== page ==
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SU adds collection of Islamic books on history, culture to library

Christopher A. Bean, director of Shenandoah University libraries, holds a copy of Terry Alford's book, Prince Among Slaves, inside The Alson H. Smith, Jr. Library Wednesday afternoon. The book is part of the Muslim Journeys Bookshelf which is designed to familiarize the American public with Islam and the cultural heritage of Islamic civilizations around the world. Rich Cooley/Daily

By Kim Walter

Through the recent addition of the Muslim Journeys Bookshelf, Shenandoah University has taken another step in expanding its "Going Global" mindset.

The Alson H. Smith Jr. Library is now home to the collection through a grant from the National Endowment for the Humanities in collaboration with the American Library Association. The collection is the first in a planned series of "Bridging Cultures Bookshelves."

Along with the 25 books on Islamic history and culture, the library also has access to the Oxford Islamic Studies Online database. Together, the resources work to educate not only the student population, but also the community.

Chris Bean, director of university libraries, said the collection also makes for a great "one-stop teaching tool."

"Several classes require research of Islamic art, history and religion, and professors were actually part of the process in getting the collection here," he said. "Now there are even more resources to integrate into curriculum ... it just seemed like an obvious choice."

The Muslim Journeys Bookshelf seemed a good addition to the library, considering that people have a variety of perceptions when it comes to the Middle East, Bean said.

"People hear a lot about the radical side of the culture, but that's certainly not all there is to know," he said. "They tend to forget about the important intellectual, religious and artistic accomplishments that have come from that part of the world."

Bean said the collection fits right in with the liberal arts education at Shenandoah, and students are encouraged in more ways than one to be aware of different cultures. The school hosts a number of international students, and supports a few global projects that take place in the classroom and abroad.

Bethany Galipeau-Konate, director of international programs, said she's most proud of the school's Global Citizen Project.

Students apply each year to the project by writing an essay on why they want to travel to another country and experience a different culture. The twist is that the students have no idea where their destination is until they've already been selected for the program.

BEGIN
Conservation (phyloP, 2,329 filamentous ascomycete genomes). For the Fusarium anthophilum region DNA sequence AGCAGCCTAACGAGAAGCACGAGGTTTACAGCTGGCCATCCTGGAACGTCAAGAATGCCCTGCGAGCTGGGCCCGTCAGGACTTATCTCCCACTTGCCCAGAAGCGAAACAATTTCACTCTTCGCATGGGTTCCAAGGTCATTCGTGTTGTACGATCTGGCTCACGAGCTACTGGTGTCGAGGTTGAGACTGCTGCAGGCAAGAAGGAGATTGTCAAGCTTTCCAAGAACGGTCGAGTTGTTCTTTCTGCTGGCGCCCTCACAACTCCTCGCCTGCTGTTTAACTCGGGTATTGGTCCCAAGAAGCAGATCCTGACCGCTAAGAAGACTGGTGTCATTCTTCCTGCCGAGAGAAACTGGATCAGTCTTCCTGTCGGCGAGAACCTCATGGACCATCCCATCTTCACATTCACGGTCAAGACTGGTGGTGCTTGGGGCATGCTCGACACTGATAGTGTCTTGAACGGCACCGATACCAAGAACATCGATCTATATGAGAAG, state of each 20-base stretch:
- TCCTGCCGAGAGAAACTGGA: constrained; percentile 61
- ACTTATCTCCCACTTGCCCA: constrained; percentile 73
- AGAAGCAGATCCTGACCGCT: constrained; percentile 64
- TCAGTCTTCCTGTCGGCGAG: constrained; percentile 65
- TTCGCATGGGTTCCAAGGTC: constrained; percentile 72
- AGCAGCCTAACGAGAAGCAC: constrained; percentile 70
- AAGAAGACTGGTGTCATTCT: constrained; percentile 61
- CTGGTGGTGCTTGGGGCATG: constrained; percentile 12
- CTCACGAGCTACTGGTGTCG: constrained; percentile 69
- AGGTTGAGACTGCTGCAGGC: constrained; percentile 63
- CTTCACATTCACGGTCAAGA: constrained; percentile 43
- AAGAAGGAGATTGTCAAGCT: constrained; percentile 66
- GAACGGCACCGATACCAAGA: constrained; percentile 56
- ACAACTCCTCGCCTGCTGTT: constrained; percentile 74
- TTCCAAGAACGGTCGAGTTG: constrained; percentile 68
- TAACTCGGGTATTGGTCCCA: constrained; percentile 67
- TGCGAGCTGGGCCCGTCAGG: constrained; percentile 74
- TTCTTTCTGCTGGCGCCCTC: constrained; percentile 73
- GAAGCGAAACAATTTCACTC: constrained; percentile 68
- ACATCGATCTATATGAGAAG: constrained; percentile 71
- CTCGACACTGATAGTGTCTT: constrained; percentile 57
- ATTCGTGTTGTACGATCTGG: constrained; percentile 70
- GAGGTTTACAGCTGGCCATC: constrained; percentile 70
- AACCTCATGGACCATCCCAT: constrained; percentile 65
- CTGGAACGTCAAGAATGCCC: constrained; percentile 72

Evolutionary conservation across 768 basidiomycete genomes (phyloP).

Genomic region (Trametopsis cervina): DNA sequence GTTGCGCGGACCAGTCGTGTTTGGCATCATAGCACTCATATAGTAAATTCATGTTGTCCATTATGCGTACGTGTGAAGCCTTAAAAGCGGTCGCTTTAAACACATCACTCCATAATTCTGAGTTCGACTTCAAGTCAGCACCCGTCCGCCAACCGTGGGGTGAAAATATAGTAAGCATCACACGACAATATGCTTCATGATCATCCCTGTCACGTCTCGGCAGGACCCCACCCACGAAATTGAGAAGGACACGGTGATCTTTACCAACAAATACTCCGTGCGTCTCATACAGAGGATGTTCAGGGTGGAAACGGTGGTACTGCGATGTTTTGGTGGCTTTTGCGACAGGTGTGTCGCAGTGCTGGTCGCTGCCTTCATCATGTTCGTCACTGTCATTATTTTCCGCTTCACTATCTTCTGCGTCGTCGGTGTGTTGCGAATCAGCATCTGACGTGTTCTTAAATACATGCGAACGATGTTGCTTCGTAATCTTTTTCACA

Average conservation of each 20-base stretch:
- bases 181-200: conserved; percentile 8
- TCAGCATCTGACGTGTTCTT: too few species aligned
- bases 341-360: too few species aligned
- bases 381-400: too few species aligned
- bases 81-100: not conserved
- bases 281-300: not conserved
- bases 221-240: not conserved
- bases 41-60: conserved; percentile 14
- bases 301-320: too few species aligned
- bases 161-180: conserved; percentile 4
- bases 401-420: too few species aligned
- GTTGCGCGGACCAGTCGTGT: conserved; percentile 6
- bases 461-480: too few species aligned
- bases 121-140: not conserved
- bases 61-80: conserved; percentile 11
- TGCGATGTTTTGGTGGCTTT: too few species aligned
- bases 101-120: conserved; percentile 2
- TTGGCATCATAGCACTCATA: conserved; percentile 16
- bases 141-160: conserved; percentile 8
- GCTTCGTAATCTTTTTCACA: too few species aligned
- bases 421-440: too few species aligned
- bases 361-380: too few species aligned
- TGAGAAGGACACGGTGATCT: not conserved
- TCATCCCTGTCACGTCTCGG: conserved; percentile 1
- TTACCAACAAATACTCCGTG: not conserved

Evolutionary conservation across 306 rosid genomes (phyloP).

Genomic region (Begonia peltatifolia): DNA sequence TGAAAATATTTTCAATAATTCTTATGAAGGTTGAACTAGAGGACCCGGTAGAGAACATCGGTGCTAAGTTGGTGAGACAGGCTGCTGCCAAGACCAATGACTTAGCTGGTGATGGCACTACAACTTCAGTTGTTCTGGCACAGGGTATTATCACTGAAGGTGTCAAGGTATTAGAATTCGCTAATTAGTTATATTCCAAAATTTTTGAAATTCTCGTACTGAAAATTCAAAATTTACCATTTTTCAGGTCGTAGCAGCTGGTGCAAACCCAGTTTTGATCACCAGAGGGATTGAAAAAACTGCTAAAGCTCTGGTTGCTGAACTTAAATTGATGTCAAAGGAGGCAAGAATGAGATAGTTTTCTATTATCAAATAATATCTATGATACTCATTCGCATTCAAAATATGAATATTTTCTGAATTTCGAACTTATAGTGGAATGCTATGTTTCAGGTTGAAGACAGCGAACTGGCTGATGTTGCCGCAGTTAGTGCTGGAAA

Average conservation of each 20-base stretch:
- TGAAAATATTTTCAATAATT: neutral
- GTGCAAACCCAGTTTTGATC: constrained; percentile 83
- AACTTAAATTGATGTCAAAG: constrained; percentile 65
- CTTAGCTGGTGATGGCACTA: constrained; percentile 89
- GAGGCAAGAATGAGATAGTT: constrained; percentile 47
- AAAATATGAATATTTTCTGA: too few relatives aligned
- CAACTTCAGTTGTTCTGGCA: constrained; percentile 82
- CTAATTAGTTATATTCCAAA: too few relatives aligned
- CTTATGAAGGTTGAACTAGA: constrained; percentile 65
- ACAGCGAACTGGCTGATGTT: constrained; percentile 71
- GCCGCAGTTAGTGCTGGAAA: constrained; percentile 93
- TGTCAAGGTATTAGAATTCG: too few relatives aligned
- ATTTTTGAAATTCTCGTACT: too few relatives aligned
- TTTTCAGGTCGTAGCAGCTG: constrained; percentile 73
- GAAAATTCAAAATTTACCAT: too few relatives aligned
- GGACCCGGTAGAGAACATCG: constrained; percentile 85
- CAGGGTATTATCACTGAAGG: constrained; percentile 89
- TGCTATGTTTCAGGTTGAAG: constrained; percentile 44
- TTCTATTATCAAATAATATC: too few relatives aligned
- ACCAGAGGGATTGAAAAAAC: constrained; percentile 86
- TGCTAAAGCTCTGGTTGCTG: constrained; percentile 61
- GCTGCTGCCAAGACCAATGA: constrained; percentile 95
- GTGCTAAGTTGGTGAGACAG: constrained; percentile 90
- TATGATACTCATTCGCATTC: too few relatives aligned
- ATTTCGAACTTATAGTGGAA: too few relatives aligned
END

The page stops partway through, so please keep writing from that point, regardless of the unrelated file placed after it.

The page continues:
However, it isn't just undergraduate students who get to go. Groups include graduate students, faculty and staff of the university. Oftentimes, at least one member of the group has a specific tie to the destination to act as a guide and facilitator of the educational experience.

The trip takes place over an intenstive five days during spring break.

Galipeau-Konate said there's really no reason for students not to apply to participate, since the university funds the trip.

"It doesn't get in the way of studies, and it's paid for, so why wouldn't students want to have such an amazing experience," she said. "We want our students to develop a curiosity of the world, and maybe learn that something new or different isn't necessarily something they can't understand or embrace."

After returning from the trip, participants give a series of presentations on their experiences.

In a few weeks, groups will head to Bulgaria, Ireland, Panama, Nepal and Rwanda.

"Some people who go absolutely fall in love with the cultures they are introduced to," said Galipeau-Konate. "It's all part of a quality education, understanding cross-cultural concepts, and in this world, globalization is a big force in terms of where we're moving."

Another program, the Going Global First Year Seminar series, requires all first-year students to take one class that will expand their understanding of the world. With 25 sections to choose from, the classes touch on a variety of topics that work well with a student's academic focus.

Courses range in topic from Popular Culture Around the World, to Worldviews in Art to Development and Disaster Relief. All classes focus on a global theme, and are small in size, which facilitates a highly challenging and interactive learning environment.

Amy Sarch, director of general education and the first-year seminars, said the goal of the Going Global initiative is to maintain, deepen and expand the feeling of belonging to the global community.

"Providing students with the tools for them to be globally aware and have multiple cultural perspectives within a college community allows us to extend the feeling of community in the classroom to the global world," she said. "We empower students to make a difference and not see global borders as borders, but rather as an extension of themselves."

The Muslim Journeys Collection will be unveiled to the community on March 20. Dr. Terry Alford, author of "Prince Among Slaves," one of the books in the collection, will be the guest of honor, and the event will include a 6:30 p.m. reception in the library and a 7 p.m. screening of the documentary film of the same title based on Alford's book. The screening will be held in Henkel Hall, Hester Auditorium.

Contact staff writer Kim Walter at 540-465-5137 ext. 191, or kwalter@nvdaily.com


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